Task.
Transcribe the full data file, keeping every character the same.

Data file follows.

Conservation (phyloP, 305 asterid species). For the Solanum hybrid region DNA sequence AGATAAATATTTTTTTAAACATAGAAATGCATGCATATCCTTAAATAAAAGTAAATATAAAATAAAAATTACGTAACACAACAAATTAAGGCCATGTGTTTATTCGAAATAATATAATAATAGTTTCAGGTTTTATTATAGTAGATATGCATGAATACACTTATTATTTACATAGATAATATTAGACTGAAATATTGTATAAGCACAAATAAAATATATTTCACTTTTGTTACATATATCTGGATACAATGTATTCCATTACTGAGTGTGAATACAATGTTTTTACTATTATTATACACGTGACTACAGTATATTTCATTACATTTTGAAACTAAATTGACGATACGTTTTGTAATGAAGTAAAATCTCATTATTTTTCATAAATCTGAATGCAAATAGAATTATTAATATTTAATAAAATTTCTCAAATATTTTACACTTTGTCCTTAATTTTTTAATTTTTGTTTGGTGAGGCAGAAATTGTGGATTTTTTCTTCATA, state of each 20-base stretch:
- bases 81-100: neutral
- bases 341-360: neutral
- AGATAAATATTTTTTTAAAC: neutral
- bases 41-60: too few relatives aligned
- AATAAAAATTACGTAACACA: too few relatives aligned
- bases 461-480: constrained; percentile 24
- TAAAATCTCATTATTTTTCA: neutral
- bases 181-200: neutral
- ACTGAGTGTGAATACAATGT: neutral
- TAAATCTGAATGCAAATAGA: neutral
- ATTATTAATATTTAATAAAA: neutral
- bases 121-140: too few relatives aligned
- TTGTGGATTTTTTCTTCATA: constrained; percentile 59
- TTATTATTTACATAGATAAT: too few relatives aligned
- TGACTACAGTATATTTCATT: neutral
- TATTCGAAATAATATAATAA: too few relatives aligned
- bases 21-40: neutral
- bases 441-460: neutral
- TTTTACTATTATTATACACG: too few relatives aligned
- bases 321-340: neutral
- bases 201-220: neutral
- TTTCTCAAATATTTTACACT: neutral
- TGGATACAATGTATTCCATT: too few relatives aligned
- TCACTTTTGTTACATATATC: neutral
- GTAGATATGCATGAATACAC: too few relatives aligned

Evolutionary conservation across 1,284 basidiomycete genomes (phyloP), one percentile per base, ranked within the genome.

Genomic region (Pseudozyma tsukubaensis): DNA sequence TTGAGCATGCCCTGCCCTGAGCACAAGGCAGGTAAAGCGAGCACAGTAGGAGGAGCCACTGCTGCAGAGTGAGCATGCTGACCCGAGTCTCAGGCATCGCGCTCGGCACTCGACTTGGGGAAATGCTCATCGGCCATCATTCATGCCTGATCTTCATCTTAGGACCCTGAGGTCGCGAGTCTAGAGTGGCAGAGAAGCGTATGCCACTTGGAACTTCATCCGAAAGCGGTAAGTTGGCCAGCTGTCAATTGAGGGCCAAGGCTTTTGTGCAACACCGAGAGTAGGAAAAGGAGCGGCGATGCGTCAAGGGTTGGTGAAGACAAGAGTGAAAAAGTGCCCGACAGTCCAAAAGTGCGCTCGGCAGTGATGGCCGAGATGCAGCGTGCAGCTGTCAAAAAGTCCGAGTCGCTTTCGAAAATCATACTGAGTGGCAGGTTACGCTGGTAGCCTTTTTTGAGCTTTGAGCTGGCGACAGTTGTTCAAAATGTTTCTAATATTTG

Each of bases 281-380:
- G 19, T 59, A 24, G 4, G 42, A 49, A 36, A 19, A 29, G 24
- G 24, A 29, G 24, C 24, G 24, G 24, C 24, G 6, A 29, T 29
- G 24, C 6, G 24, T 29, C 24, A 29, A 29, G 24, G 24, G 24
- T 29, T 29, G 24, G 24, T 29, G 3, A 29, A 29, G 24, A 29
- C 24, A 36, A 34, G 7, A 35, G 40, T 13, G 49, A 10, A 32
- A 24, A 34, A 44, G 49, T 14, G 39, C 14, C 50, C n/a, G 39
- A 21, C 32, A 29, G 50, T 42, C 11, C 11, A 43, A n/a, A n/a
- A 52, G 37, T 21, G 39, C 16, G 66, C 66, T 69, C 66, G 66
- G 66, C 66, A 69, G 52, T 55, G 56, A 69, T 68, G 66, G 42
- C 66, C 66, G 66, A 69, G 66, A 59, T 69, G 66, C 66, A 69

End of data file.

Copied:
Conservation (phyloP, 305 asterid species). For the Solanum hybrid region DNA sequence AGATAAATATTTTTTTAAACATAGAAATGCATGCATATCCTTAAATAAAAGTAAATATAAAATAAAAATTACGTAACACAACAAATTAAGGCCATGTGTTTATTCGAAATAATATAATAATAGTTTCAGGTTTTATTATAGTAGATATGCATGAATACACTTATTATTTACATAGATAATATTAGACTGAAATATTGTATAAGCACAAATAAAATATATTTCACTTTTGTTACATATATCTGGATACAATGTATTCCATTACTGAGTGTGAATACAATGTTTTTACTATTATTATACACGTGACTACAGTATATTTCATTACATTTTGAAACTAAATTGACGATACGTTTTGTAATGAAGTAAAATCTCATTATTTTTCATAAATCTGAATGCAAATAGAATTATTAATATTTAATAAAATTTCTCAAATATTTTACACTTTGTCCTTAATTTTTTAATTTTTGTTTGGTGAGGCAGAAATTGTGGATTTTTTCTTCATA, state of each 20-base stretch:
- bases 81-100: neutral
- bases 341-360: neutral
- AGATAAATATTTTTTTAAAC: neutral
- bases 41-60: too few relatives aligned
- AATAAAAATTACGTAACACA: too few relatives aligned
- bases 461-480: constrained; percentile 24
- TAAAATCTCATTATTTTTCA: neutral
- bases 181-200: neutral
- ACTGAGTGTGAATACAATGT: neutral
- TAAATCTGAATGCAAATAGA: neutral
- ATTATTAATATTTAATAAAA: neutral
- bases 121-140: too few relatives aligned
- TTGTGGATTTTTTCTTCATA: constrained; percentile 59
- TTATTATTTACATAGATAAT: too few relatives aligned
- TGACTACAGTATATTTCATT: neutral
- TATTCGAAATAATATAATAA: too few relatives aligned
- bases 21-40: neutral
- bases 441-460: neutral
- TTTTACTATTATTATACACG: too few relatives aligned
- bases 321-340: neutral
- bases 201-220: neutral
- TTTCTCAAATATTTTACACT: neutral
- TGGATACAATGTATTCCATT: too few relatives aligned
- TCACTTTTGTTACATATATC: neutral
- GTAGATATGCATGAATACAC: too few relatives aligned

Evolutionary conservation across 1,284 basidiomycete genomes (phyloP), one percentile per base, ranked within the genome.

Genomic region (Pseudozyma tsukubaensis): DNA sequence TTGAGCATGCCCTGCCCTGAGCACAAGGCAGGTAAAGCGAGCACAGTAGGAGGAGCCACTGCTGCAGAGTGAGCATGCTGACCCGAGTCTCAGGCATCGCGCTCGGCACTCGACTTGGGGAAATGCTCATCGGCCATCATTCATGCCTGATCTTCATCTTAGGACCCTGAGGTCGCGAGTCTAGAGTGGCAGAGAAGCGTATGCCACTTGGAACTTCATCCGAAAGCGGTAAGTTGGCCAGCTGTCAATTGAGGGCCAAGGCTTTTGTGCAACACCGAGAGTAGGAAAAGGAGCGGCGATGCGTCAAGGGTTGGTGAAGACAAGAGTGAAAAAGTGCCCGACAGTCCAAAAGTGCGCTCGGCAGTGATGGCCGAGATGCAGCGTGCAGCTGTCAAAAAGTCCGAGTCGCTTTCGAAAATCATACTGAGTGGCAGGTTACGCTGGTAGCCTTTTTTGAGCTTTGAGCTGGCGACAGTTGTTCAAAATGTTTCTAATATTTG

Each of bases 281-380:
- G 19, T 59, A 24, G 4, G 42, A 49, A 36, A 19, A 29, G 24
- G 24, A 29, G 24, C 24, G 24, G 24, C 24, G 6, A 29, T 29
- G 24, C 6, G 24, T 29, C 24, A 29, A 29, G 24, G 24, G 24
- T 29, T 29, G 24, G 24, T 29, G 3, A 29, A 29, G 24, A 29
- C 24, A 36, A 34, G 7, A 35, G 40, T 13, G 49, A 10, A 32
- A 24, A 34, A 44, G 49, T 14, G 39, C 14, C 50, C n/a, G 39
- A 21, C 32, A 29, G 50, T 42, C 11, C 11, A 43, A n/a, A n/a
- A 52, G 37, T 21, G 39, C 16, G 66, C 66, T 69, C 66, G 66
- G 66, C 66, A 69, G 52, T 55, G 56, A 69, T 68, G 66, G 42
- C 66, C 66, G 66, A 69, G 66, A 59, T 69, G 66, C 66, A 69